In Ecclesiastes 7.16-18, Solomon writes:

“Do not be overrighteous, neither be overwise—why destroy yourself? Do not be overwicked, and do not be a fool—why die before your time? It is good to grasp the one and not let go of the other. The man who fears God will avoid all extremes.”
Those verses come in the context of a longer passage on wisdom, and Solomon suggests that avoiding extremes is a wise thing to do.

Generally speaking, I consider myself to be a moderate sort of guy.

Politically, there are a few issues that I am very, very conservative on, but for the most part, I’m not dead-set on a lot of things and can see both sides of a lot of issues.

Religiously, in the broad spectrum of Christianity, I would certainly be considered conservative, but in my specific religious fellowship, I’m pretty much in the middle (in the past, I would’ve thought I was pretty conservative, but over the last few years, I’ve come into contact with more and more people who have verified my middle-of-the-road-ness).

I say all that to say this: the problem with moderation is that when you’re in the middle, you have to deal with the people on both extremes.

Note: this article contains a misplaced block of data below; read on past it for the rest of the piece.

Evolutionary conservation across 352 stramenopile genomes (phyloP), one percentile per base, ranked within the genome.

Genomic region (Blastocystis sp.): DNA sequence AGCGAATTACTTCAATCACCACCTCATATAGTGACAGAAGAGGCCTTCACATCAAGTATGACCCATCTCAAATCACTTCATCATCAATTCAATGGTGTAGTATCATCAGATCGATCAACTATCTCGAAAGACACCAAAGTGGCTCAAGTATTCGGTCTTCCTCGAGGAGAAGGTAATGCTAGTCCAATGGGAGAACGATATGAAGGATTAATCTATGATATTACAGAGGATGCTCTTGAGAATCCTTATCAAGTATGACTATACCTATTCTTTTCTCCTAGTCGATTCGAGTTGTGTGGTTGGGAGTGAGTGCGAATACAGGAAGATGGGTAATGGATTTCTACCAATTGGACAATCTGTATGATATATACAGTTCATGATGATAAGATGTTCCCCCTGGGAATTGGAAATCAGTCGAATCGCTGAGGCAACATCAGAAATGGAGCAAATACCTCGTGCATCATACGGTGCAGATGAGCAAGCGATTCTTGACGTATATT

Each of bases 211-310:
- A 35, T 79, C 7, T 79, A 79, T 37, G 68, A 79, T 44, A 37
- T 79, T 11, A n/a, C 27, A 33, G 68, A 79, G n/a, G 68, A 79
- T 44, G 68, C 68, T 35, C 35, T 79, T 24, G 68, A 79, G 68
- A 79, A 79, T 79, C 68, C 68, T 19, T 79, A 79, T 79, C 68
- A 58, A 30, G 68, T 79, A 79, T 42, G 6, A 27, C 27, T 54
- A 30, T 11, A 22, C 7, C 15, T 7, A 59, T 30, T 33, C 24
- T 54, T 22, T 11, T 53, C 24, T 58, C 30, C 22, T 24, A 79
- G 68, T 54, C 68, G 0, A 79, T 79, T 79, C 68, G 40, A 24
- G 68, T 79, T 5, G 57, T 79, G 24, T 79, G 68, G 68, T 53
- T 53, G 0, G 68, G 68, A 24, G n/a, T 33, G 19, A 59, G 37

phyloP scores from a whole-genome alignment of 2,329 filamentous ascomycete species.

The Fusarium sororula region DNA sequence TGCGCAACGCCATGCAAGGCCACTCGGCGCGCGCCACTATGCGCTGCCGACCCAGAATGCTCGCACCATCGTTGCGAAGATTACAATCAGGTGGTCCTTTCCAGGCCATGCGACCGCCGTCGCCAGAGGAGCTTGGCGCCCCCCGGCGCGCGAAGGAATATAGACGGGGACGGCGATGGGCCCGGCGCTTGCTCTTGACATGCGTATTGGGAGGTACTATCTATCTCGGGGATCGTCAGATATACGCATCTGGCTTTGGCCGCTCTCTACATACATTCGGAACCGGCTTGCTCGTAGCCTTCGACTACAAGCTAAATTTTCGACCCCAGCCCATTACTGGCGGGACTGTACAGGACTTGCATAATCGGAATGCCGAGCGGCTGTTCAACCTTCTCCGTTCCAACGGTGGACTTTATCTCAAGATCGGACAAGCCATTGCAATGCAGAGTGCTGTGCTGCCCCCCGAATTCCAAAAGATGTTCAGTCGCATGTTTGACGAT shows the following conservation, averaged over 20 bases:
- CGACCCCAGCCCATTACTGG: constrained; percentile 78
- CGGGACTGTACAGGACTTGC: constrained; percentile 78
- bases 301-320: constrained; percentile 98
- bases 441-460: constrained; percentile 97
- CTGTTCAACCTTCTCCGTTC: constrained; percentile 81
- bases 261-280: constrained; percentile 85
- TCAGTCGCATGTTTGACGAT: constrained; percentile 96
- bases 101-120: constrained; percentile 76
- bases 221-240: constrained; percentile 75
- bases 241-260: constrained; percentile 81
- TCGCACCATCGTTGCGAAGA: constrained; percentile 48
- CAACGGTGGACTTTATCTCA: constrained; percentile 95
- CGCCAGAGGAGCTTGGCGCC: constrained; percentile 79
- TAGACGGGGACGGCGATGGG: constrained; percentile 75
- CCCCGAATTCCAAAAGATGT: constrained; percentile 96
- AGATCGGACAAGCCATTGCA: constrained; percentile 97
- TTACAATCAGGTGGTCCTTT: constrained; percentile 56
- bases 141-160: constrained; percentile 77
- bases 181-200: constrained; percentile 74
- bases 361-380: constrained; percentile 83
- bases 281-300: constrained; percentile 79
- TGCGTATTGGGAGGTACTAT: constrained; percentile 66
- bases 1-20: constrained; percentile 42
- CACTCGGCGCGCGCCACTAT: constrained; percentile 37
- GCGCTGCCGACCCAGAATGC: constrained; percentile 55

It can be a frustrating endeavor.


Anonymous 10/22/08, 2:57 PM  

Moderation is difficult, but it is one of the concepts I see in Jesus. He associated with and dealt with both extremes, as you said. Looking through a lens of how to emulate Christ, balance is something worth striving for.

Justin and Heather Bland 10/23/08, 9:13 AM  

man, I love that passage in Ecclesiastes. That entire book is phenomenal: one of my favorites.

Great post

Luke Dockery 10/23/08, 5:23 PM  


I agree. Of course, when you look at Jesus, there are certain issues that He was certainly not moderate about (personal purity, discipleship, etc.), but generally, I think Jesus was incredibly balanced all-around.

Luke Dockery 10/23/08, 5:25 PM  


Yeah, there's a lot of great stuff in Ecclesiastes. Reading through the book seems like pretty compelling evidence that the author was someone who was pretty wise (whether it was actually Solomon or not).

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